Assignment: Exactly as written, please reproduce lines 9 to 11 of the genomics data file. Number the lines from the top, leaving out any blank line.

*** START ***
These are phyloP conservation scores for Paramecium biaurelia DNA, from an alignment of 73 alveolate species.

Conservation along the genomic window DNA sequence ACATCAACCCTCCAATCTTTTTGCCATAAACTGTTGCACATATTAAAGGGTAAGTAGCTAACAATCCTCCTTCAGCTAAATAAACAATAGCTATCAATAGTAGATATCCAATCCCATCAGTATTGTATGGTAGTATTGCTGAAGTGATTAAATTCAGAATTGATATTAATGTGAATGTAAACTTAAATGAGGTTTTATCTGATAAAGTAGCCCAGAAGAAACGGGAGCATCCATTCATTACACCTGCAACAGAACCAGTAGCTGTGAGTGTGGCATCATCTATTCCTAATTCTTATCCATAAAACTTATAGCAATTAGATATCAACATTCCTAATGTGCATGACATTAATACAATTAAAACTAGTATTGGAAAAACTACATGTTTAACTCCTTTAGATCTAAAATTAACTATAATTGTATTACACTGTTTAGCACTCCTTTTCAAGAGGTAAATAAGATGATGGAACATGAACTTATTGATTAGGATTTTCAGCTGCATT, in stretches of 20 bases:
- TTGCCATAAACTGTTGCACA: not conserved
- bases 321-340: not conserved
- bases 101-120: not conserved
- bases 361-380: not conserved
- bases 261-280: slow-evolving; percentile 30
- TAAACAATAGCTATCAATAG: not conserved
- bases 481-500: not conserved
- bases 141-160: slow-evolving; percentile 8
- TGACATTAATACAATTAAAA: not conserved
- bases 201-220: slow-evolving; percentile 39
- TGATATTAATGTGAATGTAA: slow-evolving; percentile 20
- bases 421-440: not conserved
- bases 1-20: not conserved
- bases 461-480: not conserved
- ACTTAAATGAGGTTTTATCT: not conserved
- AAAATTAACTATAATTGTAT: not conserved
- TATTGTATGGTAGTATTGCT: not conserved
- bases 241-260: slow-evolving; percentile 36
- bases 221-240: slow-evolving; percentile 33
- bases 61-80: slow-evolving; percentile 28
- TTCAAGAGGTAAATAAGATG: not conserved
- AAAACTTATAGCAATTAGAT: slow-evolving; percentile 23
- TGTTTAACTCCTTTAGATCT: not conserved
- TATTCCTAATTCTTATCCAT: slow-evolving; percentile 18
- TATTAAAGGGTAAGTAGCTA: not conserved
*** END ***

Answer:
- bases 481-500: not conserved
- bases 141-160: slow-evolving; percentile 8
- TGACATTAATACAATTAAAA: not conserved